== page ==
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Growing Old
by Matthew Arnold

English poet and critic. His first two volumes of poems The Strayed Reveller and other Poems (1849) and Empedocles on Etna and other Poems (1852) were published anonymously and with little success. He made his mark with his third volume of poetry Poems: A New Edition (1853-54) which contained 'The Scholar Gipsy', 'Sohrab and Rustum', and 'Memorial Verses to Wordsworth'. He reinforced his standing as a poet with New Poems (1867) which included 'Dover Beach' and 'Thyrsis'. He established himself as the leading critic of the age with a number of works including Essays and Criticism (1865, 1888), Culture and Anarchy (1869) and Literature and Dogma (1873).


Growing Old
by Matthew Arnold

What is it to grow old?
Is it to lose the glory of the form,
The lustre of the eye?
Is it for beauty to forego her wreath?
Yes, but not for this alone.

Is it to feel our strength -
Not our bloom only, but our strength -decay?
Is it to feel each limb
Grow stiffer, every function less exact,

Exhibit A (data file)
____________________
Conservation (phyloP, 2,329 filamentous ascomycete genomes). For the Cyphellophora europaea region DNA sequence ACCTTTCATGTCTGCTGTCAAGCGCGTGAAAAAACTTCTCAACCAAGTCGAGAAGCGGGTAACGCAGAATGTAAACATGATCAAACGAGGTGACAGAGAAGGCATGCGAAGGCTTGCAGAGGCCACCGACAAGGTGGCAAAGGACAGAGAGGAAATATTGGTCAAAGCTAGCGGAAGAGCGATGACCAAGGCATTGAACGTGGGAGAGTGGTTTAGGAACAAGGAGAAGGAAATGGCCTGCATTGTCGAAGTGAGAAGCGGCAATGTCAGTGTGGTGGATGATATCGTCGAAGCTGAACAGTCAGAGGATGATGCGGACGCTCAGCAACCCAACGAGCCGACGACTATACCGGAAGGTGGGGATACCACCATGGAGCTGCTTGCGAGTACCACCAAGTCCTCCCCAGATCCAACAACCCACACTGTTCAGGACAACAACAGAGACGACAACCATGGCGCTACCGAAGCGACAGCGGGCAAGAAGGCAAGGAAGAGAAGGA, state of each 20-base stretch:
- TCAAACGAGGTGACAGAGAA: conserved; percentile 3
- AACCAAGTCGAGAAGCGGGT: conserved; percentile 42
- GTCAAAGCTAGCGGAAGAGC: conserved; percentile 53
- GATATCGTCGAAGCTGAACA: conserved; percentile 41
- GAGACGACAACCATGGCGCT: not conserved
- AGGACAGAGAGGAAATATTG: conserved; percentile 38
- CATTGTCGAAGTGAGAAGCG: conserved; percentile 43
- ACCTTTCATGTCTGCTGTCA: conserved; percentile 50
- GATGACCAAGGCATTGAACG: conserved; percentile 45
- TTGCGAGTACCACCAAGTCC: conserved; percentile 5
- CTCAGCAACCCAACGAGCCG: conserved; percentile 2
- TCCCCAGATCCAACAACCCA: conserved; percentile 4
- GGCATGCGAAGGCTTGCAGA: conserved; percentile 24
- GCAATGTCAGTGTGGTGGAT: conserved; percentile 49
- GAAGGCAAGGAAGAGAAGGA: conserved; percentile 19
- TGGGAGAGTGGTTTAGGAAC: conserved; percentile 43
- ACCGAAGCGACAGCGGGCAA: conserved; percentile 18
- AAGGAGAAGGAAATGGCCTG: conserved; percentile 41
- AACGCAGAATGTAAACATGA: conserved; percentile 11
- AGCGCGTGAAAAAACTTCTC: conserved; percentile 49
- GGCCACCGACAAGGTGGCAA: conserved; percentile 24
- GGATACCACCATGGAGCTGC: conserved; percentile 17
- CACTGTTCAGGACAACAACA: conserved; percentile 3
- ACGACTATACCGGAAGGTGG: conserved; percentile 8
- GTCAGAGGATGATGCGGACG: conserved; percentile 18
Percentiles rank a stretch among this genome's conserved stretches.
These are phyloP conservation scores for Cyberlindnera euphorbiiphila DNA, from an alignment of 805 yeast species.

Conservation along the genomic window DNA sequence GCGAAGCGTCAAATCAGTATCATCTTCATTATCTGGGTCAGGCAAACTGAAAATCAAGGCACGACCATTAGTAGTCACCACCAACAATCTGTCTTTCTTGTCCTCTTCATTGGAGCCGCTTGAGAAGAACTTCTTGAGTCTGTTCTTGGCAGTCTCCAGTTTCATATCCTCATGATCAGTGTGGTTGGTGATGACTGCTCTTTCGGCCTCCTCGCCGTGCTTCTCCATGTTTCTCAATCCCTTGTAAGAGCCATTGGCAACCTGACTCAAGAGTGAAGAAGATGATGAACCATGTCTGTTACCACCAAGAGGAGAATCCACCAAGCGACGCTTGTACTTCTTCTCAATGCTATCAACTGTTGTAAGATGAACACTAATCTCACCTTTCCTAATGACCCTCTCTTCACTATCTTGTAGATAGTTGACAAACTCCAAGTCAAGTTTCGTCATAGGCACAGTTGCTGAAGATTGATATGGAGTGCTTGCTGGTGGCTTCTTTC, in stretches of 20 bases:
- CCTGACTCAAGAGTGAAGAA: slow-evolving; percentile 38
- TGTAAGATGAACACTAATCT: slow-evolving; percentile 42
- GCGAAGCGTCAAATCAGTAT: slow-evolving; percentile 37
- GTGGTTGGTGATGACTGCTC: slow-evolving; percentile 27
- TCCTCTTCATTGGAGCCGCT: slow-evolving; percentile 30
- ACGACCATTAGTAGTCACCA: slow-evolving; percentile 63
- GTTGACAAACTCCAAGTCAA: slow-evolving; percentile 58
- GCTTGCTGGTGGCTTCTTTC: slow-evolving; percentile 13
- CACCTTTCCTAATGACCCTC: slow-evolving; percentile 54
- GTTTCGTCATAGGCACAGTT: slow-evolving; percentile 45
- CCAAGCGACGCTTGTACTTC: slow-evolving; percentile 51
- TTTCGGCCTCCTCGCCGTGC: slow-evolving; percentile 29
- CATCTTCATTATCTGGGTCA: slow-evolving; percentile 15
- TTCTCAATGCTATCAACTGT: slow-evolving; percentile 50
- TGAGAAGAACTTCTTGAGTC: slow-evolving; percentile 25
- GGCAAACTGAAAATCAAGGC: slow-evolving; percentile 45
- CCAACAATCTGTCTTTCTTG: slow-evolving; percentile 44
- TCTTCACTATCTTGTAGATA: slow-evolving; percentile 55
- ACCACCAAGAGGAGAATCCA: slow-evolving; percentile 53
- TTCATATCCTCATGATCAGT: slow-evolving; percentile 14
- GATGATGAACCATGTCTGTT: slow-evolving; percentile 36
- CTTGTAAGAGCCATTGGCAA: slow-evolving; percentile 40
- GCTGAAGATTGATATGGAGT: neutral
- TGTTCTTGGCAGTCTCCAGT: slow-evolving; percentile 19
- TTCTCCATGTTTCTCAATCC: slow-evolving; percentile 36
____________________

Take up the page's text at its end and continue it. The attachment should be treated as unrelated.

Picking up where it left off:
Each nerve more weakly strung?

Yes, this, and more! but not,
Ah, 'tis not what in youth we dreamed 'twould be!
'Tis not to have our life
Mellowed and softened as with sunset-glow,
A golden day's decline!

'Tis not to see the world
As from a height, with rapt prophetic eyes,
And heart profoundly stirred;
And weep, and feel the fulness of the past,
The years that are no more!

It is to spend long days
And not once feel that we were ever young.
It is to add, immured
In the hot prison of the present, month
To month with weary pain.

It is to suffer this,
And feel but half, and feebly, what we feel:
Deep in our hidden heart
Festers the dull remembrance of a change,
But no emotion -none.

It is -last stage of all -
When we are frozen up within, and quite
The phantom of ourselves,
To hear the world applaud the hollow ghost
Which blamed the living man.


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